I miss my dog.
“I don’t know how you do this.”
“I wanted to be a vet, but I could never do this part.”
“This must be the hardest part of your job.”
My wife and I put our dog Andouille down last month. Our son is 4 years old and still asks about her, and while we don’t lie to him, we don’t go in to too much detail. However, he still grieves in his own way: he asks who took her, and if he can go visit her. He tells us he doesn’t want anyone to take his puppies (we have 2 other dogs).
Andie was with us for 15+ years. We aren’t exactly sure how old she was, but she was less than a year when we picked her up from East Baton Rouge Animal Control and Rescue. She was a calm, smart pup. She would accompany me on runs without the need for a leash and would stay glued to my side completely ignoring all distractions. She lived in 4 different states from Louisiana to New Jersey, Philadelphia, Alabama and then finally back to Asbury Park. She loved the beach and fetching sticks and tennis balls out of the water. She would lie on top of me when I would try to pull all-nighters in vet school.
In 2016, we detected on routine blood work that her kidney values were slightly increased. We monitored this progression frequently and started her on a special diet (she hated it). She remained without symptoms or signs of discomfort for several years. The last year she really started to show her age and had two pretty severe episodes of vestibular disease (vertigo) which improved, but never really seemed to fully resolve. Gradually, she lost weight and despite us trying a variety of foods, she stopped eating nearly everything. Her kidneys continued to fail and eventually her tail stopped wagging.
You would think we would know when it was time. We didn’t. We just kept holding on for a sign or a miracle or something that would give us hope that we could just try this treatment or that one. We coach pet owners every day on this subject and give clients our honest opinion. It’s hard! And when it’s your own pet – the rules go out the window. In the exam room, we often discuss making lists of things that are important for quality of life, beyond the basics of eating/drinking/urinary habits/etc. but also favorite things to do – like walks and hikes or swimming. Some pet owners will push their blind and deaf pets around in a stroller and change diapers for their pet. Another may be ready to make the decision when a pet can’t walk with them freely. Quality of life has so many variations across pet owners, and one is not more right than another.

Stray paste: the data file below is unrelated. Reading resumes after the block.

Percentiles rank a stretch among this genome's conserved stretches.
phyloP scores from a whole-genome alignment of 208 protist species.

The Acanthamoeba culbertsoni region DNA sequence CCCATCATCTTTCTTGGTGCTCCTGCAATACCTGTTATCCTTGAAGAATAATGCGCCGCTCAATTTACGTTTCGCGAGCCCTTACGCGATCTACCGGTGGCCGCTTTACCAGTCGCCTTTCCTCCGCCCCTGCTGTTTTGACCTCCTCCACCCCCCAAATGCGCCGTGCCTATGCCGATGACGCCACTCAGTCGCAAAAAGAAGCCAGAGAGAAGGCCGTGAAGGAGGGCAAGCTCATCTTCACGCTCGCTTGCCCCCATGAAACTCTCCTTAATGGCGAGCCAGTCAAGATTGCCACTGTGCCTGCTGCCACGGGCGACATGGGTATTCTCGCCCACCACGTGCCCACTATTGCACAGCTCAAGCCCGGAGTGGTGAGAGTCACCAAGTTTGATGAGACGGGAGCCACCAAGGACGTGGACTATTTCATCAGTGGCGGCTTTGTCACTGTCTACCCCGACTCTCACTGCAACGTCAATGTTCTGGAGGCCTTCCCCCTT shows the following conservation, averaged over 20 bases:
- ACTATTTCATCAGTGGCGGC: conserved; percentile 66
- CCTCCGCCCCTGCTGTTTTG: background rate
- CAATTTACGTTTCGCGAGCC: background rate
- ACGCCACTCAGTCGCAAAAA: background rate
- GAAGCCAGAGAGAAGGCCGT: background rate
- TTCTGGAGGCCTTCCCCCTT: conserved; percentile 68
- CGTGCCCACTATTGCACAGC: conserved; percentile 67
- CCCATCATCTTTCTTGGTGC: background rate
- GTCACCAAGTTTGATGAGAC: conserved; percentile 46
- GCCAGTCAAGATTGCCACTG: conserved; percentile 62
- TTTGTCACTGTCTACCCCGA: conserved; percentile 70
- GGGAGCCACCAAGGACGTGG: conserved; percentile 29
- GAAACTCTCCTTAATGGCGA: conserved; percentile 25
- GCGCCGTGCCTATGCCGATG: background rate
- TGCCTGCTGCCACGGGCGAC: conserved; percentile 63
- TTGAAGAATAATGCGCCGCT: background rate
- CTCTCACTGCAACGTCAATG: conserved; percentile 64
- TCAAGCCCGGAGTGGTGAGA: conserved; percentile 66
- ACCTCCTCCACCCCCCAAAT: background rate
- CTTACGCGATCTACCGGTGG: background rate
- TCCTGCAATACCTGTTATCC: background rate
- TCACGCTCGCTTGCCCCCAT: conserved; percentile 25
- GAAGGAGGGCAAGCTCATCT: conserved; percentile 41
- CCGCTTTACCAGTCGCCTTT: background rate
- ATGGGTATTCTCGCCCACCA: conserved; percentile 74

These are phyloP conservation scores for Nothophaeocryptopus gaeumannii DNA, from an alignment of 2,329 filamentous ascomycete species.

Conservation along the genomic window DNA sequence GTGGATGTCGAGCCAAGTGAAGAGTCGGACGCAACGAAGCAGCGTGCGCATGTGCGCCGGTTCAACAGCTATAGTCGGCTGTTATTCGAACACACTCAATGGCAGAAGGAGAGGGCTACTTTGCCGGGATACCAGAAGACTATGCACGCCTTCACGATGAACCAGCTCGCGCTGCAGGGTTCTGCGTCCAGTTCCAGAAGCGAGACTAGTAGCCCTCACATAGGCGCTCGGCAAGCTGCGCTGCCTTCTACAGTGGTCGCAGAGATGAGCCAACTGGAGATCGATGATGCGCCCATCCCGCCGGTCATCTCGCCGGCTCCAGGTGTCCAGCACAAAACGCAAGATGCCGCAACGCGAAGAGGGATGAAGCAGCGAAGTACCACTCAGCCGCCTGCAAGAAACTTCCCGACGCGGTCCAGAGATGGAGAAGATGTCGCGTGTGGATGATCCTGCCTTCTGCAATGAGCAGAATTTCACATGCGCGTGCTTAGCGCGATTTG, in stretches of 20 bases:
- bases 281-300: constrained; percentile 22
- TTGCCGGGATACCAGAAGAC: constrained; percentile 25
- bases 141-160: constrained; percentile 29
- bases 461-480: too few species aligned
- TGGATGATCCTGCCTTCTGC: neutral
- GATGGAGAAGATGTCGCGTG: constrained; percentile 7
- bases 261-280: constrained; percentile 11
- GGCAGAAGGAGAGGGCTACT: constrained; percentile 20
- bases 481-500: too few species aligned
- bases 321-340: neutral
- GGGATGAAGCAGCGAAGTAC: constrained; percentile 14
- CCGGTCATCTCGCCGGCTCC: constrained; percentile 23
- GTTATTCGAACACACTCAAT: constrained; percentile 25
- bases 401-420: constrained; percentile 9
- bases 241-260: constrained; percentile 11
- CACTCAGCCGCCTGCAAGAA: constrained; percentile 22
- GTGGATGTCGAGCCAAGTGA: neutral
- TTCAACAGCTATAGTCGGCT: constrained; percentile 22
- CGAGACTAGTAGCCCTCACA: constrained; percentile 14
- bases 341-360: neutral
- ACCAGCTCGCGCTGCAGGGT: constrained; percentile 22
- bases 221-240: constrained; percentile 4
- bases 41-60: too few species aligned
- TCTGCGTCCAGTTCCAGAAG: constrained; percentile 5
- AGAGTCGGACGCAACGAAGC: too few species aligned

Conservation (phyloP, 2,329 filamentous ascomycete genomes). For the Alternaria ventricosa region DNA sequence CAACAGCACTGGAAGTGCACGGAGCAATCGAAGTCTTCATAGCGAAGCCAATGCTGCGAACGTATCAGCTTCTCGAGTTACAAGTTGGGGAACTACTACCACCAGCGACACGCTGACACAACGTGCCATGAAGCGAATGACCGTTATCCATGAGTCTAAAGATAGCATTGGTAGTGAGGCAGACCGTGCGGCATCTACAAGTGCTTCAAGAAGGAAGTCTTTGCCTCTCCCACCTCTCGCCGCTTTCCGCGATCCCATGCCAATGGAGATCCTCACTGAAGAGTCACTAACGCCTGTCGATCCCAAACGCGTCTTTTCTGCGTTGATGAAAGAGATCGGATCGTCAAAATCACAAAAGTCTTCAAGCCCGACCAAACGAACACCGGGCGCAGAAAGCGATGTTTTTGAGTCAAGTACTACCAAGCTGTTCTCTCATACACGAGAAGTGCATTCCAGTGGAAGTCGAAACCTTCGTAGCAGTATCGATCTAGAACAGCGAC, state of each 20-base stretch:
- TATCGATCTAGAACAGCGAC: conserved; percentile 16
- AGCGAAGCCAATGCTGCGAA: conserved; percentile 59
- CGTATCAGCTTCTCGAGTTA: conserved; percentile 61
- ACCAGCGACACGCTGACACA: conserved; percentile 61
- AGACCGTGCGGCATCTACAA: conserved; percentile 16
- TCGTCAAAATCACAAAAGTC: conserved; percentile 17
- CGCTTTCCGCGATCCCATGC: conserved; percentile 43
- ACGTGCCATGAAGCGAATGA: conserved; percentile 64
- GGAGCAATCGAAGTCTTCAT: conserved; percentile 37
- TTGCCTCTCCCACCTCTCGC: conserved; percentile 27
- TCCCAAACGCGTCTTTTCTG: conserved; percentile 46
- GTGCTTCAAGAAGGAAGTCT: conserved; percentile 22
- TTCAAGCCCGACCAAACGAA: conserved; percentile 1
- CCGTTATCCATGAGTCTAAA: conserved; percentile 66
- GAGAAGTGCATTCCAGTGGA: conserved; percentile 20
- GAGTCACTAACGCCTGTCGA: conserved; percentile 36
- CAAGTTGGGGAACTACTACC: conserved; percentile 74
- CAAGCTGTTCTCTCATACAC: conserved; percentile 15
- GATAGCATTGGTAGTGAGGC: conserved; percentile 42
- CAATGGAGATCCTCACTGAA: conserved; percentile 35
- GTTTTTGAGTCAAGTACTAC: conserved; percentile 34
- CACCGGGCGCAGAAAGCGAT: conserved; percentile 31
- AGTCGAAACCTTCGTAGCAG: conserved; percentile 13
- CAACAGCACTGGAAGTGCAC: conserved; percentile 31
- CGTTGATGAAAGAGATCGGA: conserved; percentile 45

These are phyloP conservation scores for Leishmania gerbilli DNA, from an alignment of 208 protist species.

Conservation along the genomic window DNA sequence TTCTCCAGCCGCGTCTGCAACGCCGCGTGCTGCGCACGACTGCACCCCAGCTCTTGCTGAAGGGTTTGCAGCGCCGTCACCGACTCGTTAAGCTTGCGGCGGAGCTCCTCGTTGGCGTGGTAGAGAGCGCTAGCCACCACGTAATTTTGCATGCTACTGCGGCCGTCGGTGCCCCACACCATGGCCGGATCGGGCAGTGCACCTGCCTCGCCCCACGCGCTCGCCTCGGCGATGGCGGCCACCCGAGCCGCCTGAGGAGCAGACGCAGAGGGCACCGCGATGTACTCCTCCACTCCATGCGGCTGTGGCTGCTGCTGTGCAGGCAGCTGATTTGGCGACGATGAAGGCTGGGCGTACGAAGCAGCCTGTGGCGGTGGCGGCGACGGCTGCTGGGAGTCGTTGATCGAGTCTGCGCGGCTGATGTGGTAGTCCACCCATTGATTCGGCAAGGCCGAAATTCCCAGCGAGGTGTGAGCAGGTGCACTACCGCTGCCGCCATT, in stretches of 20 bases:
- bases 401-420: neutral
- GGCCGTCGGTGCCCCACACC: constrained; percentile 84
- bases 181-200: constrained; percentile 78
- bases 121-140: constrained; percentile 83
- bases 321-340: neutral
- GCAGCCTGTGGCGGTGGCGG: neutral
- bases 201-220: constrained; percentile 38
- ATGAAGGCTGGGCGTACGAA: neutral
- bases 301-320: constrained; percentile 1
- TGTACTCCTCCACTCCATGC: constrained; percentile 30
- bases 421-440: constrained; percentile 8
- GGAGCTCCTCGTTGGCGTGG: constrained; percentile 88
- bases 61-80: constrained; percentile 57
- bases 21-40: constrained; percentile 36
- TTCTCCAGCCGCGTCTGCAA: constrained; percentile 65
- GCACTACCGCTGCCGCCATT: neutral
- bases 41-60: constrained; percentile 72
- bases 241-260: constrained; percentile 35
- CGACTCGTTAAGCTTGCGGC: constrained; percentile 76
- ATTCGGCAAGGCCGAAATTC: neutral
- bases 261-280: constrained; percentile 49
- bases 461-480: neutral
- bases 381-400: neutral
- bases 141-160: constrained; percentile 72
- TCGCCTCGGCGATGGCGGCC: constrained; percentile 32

For me, I knew when Andie’s tail stopped wagging and she ran away from me instead of toward me when trying to play with her that enough was enough and we needed to act. Reflecting on losing my dog and planning “the day,” I was forced to think about my own mortality; the chapter of my life I spent with her, the highs and the lows and her unconditional support for me, following me where ever I went. She asked no questions about whether I was going down a righteous path or a regrettable one. From grad school to vet school to getting married, establishing a home and starting a family – she was always ready to remind us to stop and play with her or rub her belly. Among other reasons, selfishly, I think this is why I struggled to commit to the decision sooner.
She was euthanized in our lap, where she once took comfort.
The word euthanasia is derived from Greek meaning “good death.” The process is painless and intended to be as stress free as possible. The truth is, no one wants to do this part of the job – but it’s one of the most important things we can do for our pets. Vets help pet owners navigate these decisions and I have always looked at this as still helping pets and pet owners by providing this service. We can end suffering, or better, decide an end BEFORE the suffering. We believe pets have dignity. When this dignity is challenged by chronic disease and a decline in health – they look to us pet owners for support. Even if it means helping them die.
If you or someone you know is grieving the loss of a pet, here are some helpful resources
provided by our colleagues: